The Day of the Lord, of which many prophets of the Old Testament had spoken, has come. The Kingdom of God, which was the main focus of Jesus’ ministry, has begun. In the first Christian sermon ever preached, Peter points at the signs and says: “This is what the prophets have spoken to you about. These are the signs of New Life. The breath of God filling this room… The fire of God’s Word sending us into the world to bear witness of our Risen Lord… The purifying fire of God’s wrath and judgment calling us to repentance and reconciliation with God and our fellowman… The power of a Word spoken in the language of God’s Love and Grace… Behold the mighty works of God in your midst! Behold the miracle of New Life!
As Joel, the prophet, had said, “The day of the Lord will be ushered in by all kinds of signs and miracles: Your sons and daughters will prophesy, your young people will see visions, your old people will dream dreams, there will be wonders in the heavens above and signs on the earth below. And everyone who calls on the name of the Lord Jesus Christ will be saved. That is what God’s Spirit will do.”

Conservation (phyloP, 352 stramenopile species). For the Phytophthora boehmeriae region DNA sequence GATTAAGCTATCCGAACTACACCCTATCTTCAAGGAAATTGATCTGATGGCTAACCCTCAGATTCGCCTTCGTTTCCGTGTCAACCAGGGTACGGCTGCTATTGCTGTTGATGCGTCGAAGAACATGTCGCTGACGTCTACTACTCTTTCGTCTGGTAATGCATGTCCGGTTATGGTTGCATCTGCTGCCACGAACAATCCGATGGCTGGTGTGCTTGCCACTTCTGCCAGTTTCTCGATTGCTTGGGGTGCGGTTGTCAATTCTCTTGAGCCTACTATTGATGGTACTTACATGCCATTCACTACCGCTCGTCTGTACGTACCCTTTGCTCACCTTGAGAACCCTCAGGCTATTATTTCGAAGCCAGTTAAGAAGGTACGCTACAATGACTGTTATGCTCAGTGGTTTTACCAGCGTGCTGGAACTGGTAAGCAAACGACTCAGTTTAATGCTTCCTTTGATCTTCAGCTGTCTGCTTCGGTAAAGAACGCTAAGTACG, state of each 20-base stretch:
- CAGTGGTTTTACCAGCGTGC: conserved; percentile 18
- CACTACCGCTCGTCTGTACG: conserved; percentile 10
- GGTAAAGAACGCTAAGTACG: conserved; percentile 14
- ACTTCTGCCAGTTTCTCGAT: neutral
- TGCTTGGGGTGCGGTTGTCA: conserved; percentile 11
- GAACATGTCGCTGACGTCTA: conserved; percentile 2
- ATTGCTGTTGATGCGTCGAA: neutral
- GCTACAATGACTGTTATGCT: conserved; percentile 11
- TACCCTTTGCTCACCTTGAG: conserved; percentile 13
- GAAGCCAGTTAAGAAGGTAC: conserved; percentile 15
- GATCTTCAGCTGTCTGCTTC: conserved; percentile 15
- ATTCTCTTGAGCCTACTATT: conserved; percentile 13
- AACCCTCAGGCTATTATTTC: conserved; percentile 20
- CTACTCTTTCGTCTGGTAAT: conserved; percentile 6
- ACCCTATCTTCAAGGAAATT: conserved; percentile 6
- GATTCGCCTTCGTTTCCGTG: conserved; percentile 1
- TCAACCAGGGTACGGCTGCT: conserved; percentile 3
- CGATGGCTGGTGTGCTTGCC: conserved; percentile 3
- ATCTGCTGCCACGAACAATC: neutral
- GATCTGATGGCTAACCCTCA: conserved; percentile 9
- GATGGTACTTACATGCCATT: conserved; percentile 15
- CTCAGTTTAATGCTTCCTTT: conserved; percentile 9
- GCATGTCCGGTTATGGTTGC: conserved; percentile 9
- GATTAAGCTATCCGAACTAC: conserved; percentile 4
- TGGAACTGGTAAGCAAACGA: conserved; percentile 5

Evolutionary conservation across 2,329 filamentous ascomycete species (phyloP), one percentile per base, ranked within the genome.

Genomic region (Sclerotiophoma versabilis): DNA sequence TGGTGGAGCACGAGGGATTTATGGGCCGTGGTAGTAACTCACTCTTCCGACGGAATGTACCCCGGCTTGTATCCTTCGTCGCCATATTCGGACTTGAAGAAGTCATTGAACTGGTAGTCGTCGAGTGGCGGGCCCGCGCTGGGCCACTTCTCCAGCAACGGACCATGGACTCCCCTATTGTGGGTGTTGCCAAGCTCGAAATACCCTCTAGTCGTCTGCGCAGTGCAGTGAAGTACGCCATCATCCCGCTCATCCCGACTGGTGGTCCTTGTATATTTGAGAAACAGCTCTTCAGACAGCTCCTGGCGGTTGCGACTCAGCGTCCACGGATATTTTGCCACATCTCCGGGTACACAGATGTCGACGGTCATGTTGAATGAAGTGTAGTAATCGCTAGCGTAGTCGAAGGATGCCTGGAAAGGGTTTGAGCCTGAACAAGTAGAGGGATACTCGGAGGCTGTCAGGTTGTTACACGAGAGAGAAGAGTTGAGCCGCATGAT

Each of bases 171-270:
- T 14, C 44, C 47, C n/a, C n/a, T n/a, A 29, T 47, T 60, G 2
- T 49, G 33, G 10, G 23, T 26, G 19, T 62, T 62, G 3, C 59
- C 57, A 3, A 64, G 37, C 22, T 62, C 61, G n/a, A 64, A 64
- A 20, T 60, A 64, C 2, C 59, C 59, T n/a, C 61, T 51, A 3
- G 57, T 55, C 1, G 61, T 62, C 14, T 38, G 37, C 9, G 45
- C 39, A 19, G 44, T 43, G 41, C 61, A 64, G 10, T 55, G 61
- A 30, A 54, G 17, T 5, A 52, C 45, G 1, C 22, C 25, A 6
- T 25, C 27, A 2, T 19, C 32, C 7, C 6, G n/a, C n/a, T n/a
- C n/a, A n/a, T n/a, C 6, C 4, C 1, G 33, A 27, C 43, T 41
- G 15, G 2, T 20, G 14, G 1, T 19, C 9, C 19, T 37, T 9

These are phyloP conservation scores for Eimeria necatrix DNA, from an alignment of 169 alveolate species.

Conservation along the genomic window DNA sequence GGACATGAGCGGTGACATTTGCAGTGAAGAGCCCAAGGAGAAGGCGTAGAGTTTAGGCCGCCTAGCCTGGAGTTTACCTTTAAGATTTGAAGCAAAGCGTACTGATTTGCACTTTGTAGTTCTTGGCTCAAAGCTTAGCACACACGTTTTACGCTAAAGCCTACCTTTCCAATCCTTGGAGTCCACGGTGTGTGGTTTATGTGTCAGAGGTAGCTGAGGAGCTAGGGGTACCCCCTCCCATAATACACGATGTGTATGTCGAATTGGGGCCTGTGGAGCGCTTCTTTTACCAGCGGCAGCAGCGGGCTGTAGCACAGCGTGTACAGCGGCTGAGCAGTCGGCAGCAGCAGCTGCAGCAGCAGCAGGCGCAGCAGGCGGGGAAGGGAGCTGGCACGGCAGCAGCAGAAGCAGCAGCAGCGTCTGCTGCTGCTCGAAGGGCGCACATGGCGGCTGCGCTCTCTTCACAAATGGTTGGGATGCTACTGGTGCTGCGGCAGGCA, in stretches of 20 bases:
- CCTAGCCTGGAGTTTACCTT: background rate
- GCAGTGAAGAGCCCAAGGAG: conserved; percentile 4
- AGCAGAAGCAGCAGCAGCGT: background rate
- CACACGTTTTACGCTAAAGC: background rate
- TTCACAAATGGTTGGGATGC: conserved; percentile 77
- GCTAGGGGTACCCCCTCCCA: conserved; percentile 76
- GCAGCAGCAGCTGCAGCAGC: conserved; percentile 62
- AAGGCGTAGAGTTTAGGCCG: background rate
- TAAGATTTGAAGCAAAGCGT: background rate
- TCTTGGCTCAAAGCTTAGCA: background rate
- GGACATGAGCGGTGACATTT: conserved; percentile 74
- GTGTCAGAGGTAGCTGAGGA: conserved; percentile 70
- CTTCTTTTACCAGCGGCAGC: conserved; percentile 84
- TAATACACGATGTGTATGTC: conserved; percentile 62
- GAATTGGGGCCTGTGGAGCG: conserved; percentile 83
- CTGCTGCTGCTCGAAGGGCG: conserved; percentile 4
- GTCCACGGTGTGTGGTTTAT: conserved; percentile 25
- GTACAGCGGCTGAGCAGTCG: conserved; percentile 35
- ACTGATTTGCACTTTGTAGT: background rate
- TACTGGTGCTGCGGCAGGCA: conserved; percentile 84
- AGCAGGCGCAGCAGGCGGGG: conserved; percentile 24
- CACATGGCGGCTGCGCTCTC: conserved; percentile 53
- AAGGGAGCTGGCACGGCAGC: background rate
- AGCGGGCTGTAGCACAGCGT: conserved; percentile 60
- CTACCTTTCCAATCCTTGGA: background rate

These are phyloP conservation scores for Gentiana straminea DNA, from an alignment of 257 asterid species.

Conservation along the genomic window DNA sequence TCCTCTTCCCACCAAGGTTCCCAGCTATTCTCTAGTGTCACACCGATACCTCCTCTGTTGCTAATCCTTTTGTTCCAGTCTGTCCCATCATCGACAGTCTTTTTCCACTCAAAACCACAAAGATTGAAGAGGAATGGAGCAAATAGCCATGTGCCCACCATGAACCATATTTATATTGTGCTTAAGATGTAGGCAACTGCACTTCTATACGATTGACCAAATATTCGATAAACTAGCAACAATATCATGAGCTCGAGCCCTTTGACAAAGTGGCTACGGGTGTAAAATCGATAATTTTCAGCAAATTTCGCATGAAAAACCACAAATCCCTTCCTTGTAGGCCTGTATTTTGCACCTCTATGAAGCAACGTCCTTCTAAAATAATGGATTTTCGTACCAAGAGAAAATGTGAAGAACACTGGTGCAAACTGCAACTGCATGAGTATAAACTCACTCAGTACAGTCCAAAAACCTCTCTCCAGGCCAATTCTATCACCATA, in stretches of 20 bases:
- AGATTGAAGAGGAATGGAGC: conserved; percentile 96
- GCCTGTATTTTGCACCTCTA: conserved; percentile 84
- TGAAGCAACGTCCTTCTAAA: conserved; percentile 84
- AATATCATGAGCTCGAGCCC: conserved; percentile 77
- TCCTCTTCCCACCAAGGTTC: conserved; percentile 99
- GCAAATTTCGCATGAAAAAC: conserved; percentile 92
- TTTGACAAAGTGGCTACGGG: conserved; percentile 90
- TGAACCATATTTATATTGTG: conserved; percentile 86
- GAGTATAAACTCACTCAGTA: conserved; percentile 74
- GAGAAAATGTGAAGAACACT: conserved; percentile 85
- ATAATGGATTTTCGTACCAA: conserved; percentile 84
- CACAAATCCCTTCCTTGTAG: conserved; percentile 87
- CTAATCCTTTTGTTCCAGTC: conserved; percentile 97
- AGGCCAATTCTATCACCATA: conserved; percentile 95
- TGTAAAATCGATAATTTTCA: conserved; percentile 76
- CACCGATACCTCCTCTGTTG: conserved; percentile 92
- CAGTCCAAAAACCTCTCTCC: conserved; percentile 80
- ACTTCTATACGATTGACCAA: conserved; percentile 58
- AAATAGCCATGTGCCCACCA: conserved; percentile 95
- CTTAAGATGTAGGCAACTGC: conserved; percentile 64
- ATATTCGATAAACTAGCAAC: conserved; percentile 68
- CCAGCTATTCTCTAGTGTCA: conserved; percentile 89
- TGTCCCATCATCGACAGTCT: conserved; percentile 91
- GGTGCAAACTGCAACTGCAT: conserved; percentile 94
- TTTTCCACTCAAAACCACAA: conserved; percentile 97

The impact of the Holy Spirit’s work on the Early Church in Jerusalem was unprecedented. As the Breath of God breathed new life into the Congregation, peoples’ lives were transformed. Commitments for Christ were made. Several thousands of people were baptized at one time. Forgiveness and reconciliation with God took place. To the early Christians the Holy Spirit became a source of divine wisdom and guidance. Through the work of the Holy Spirit ordinary men and women became amazing instruments of God’s grace and love. Through the intervention of the Holy Spirit the Early Church claimed courage and the power of conviction to endure persecution and torture.
Similarly, on this day the Holy Spirit breathes new life into our congregation. We are touched by the life-giving breath of God. The Holy Spirit is with us on this Day of Pentecost… teaching us… calling us to repentance and a renewed commitment to Christ… giving us courage to dream dreams and see visions of God’s healing in our lives… and allowing us to be God’s tools of grace, hope and love in our community.
As we celebrate baptism and reception into our membership let us rejoice as those who have called on the name of the Lord. Let us open our hearts to experience for ourselves the amazing power that overcame the Church on the Day of Pentecost. Let us revisit our own commitments to Christ… let us hear the whisper of God’s grace anew… let us contemplate and celebrate the amazing things that God wants to do in our lives…